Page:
A North Wales MS has spoken out about his experience as a disabled person in politics and the barriers he has faced.

Mark Isherwood told those an AEOFW (Access to Elected Office Fund Wales) ‘Disabled Access to Politics’ event that when he entered front line politics in 2003 he was dependent on hearing aids and that the then National Assembly for Wales was “very supportive”.

He highlighted that the Senedd has still not had a member who is a wheelchair user in its almost 23 year existence and said there is a “real need” for more disabled people to stand in future elections, including May 2022 local elections

He said: “By the time I entered front line politics, my wife and I had six children, one of whom we had had to battle to get a Statement of Special Educational Needs for – two of our children have neuro-diverse conditions, one lost her hearing, two are Cancer Survivors and one has had to wear glasses since he was tiny. Like my Father, I was by now personally dependent on hearing aids.

“Fortunately, the then Assembly was very supportive and has always provided me with the equipment I need to follow proceedings in the Chamber and Committee. However, I had to persuade the Assembly Commission - our Parliamentary Service - to extend this to Cross Party Group and other meetings held on the Parliamentary Estate.

“I am now in my fifth term as a Member of the Opposition and Shadow Cabinet in what is now the Welsh Parliament or Senedd, representing North Wales. Although the Welsh Parliament prides itself on being disability accessible, they have had to be reminded frequently that barriers to disability access exist or have been designed in because of an apparent failure to involve lived experience. And the Senedd has still not had a member who is a wheelchair user in its almost 23 year existence.

“As this summer’s UK Government 'Barriers to elected office for disabled people' report states 'disabled people, who make up around one in five of the UK population, are thought to be under-represented in politics at different levels of government, both across the UK and internationally' and that the number of disabled people in politics across all levels of Government 'are almost always below one in five', confirming that disabled people are under-represented."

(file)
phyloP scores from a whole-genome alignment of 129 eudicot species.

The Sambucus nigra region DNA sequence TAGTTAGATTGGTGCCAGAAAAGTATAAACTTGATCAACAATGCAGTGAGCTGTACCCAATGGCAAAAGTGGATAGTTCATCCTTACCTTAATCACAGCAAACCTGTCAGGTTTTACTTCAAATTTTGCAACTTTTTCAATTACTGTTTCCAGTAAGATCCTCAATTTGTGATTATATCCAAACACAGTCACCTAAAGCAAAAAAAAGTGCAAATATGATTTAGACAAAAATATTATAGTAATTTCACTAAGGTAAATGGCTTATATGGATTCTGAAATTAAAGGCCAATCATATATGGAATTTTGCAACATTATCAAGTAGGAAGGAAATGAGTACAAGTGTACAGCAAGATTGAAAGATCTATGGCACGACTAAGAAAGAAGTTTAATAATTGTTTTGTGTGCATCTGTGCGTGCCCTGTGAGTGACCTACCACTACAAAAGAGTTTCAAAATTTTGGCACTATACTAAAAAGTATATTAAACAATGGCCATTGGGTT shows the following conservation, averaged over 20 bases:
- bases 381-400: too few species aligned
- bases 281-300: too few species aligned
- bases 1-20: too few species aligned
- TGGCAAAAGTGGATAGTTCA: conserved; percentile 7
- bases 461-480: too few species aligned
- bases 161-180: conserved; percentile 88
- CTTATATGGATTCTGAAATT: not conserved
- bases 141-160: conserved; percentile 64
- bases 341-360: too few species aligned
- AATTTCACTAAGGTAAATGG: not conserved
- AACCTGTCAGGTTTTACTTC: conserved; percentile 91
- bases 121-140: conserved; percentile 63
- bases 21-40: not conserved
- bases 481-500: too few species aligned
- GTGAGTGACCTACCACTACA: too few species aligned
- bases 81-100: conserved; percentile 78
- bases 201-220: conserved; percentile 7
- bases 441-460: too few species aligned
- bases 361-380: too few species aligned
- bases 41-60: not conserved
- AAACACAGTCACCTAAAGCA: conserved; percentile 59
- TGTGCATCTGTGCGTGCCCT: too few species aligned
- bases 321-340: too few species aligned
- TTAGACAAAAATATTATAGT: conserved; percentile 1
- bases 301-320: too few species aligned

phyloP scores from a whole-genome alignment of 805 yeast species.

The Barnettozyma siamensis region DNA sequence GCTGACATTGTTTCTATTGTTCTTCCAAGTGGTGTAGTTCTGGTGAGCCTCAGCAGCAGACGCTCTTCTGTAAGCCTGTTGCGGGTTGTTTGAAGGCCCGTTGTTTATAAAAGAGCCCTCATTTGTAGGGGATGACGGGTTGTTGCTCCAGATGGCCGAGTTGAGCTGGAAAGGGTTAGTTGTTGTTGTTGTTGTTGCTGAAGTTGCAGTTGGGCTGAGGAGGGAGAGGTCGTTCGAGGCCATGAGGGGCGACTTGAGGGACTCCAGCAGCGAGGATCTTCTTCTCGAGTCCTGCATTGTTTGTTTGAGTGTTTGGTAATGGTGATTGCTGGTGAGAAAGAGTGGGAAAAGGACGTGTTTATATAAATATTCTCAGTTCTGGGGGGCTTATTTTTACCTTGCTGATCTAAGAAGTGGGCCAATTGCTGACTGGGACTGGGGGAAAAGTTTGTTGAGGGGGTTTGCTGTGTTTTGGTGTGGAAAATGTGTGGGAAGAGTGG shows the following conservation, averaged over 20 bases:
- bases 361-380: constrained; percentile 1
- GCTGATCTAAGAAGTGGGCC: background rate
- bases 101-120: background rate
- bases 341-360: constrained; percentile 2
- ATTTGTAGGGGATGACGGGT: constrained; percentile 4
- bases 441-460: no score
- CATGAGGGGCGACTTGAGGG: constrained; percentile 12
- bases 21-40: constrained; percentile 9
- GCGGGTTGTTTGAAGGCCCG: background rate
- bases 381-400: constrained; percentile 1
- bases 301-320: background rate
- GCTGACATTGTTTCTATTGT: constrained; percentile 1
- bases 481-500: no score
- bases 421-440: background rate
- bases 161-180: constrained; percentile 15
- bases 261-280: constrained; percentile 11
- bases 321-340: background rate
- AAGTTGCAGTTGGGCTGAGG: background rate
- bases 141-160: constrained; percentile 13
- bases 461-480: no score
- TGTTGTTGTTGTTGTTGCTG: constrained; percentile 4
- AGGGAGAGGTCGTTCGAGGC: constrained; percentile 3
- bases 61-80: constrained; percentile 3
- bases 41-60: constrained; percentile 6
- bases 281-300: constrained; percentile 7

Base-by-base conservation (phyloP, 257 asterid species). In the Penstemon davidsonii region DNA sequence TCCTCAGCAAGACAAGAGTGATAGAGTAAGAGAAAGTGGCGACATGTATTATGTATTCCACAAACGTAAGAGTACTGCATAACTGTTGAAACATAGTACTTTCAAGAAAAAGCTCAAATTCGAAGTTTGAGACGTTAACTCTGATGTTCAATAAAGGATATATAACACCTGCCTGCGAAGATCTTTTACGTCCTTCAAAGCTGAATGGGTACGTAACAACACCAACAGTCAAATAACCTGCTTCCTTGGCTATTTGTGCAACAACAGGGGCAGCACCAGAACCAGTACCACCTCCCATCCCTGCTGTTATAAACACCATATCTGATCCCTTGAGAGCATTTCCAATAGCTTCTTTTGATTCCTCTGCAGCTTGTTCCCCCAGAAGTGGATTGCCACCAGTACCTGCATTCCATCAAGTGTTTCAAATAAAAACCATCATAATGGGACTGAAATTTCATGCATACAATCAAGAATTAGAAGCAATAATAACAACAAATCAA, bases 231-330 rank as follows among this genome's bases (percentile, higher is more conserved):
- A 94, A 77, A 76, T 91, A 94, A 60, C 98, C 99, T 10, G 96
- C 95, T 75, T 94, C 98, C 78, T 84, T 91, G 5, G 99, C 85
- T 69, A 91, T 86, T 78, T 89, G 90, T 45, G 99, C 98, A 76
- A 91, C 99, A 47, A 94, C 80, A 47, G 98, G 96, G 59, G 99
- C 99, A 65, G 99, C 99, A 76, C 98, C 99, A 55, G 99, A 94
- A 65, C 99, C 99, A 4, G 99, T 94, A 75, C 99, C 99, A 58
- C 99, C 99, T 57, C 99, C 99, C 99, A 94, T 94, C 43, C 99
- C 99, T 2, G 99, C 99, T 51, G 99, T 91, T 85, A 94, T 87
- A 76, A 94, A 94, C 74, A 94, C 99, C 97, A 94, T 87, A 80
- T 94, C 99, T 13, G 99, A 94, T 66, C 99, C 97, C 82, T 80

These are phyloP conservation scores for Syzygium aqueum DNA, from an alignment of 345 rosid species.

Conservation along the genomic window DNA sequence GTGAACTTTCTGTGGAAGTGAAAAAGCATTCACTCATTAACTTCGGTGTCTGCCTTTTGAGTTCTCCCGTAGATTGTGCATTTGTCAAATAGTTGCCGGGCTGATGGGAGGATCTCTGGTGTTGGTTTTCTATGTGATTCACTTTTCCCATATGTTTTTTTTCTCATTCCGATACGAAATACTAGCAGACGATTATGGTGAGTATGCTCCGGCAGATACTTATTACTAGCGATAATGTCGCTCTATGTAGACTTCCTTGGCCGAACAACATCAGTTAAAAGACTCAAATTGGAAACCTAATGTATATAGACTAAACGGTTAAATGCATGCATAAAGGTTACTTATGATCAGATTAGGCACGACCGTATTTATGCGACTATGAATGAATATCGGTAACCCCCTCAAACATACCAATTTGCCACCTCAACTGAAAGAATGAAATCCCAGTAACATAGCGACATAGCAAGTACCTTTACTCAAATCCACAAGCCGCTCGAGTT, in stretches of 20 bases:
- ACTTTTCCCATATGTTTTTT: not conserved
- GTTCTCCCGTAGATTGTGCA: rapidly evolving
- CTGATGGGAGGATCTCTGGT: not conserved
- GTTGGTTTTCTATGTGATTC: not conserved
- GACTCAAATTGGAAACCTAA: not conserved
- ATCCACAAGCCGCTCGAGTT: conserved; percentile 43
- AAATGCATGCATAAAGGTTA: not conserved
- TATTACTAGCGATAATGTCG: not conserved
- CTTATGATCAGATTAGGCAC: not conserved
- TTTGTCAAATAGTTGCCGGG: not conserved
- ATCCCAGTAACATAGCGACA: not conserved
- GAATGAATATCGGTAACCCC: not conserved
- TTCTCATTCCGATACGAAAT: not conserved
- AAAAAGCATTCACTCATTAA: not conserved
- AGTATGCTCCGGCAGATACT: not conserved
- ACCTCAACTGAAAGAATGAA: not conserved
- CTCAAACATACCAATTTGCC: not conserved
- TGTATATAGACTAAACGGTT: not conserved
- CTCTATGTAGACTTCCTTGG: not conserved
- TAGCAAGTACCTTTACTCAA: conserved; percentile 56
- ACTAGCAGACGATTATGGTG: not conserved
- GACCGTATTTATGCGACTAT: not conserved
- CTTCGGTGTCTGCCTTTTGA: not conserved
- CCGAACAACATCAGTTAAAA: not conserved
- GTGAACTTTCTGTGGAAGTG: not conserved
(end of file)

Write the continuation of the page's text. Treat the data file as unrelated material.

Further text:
“The report also finds that “disabled people face a number of barriers when participating in Party Politics, including venue accessibility, lack of interpretation, inaccessible formatting of materials, lack of facilities, and cultural barriers - including a lack of awareness, knowledge and interest on the part of some local Parties to make politics more accessible for disabled people”.

He added: “Speaking in the Senedd Debate on the Equality, Local Government and Communities Committee Inquiry into Diversity in local government in 2019, I stated: ‘We heard that Access to Elected Office Funds already exist in England and Scotland to assist disabled people to stand for election, but, no such fund currently exists in Wales’. The Welsh Government has since launched the Access to Elected Office Fund to support disabled people to stand for elected office."

Since becoming a Member of the Senedd, Mr Isherwood has become the Patron or equivalent for a number of Disability Charities. He also works closely with the sector as the voluntary, elected Chair of several Cross Party Groups, including those on Disability, Autism, Deaf Issues, and Hospices and Palliative Care.

He emphasised at the event “that people are not disabled by their impairments, but by the barriers to access and inclusion which society places in their way – and that we must work with disabled people to remove these, seeing the world through their eyes, giving them the voice, choice, control and independence they seek and deserve.”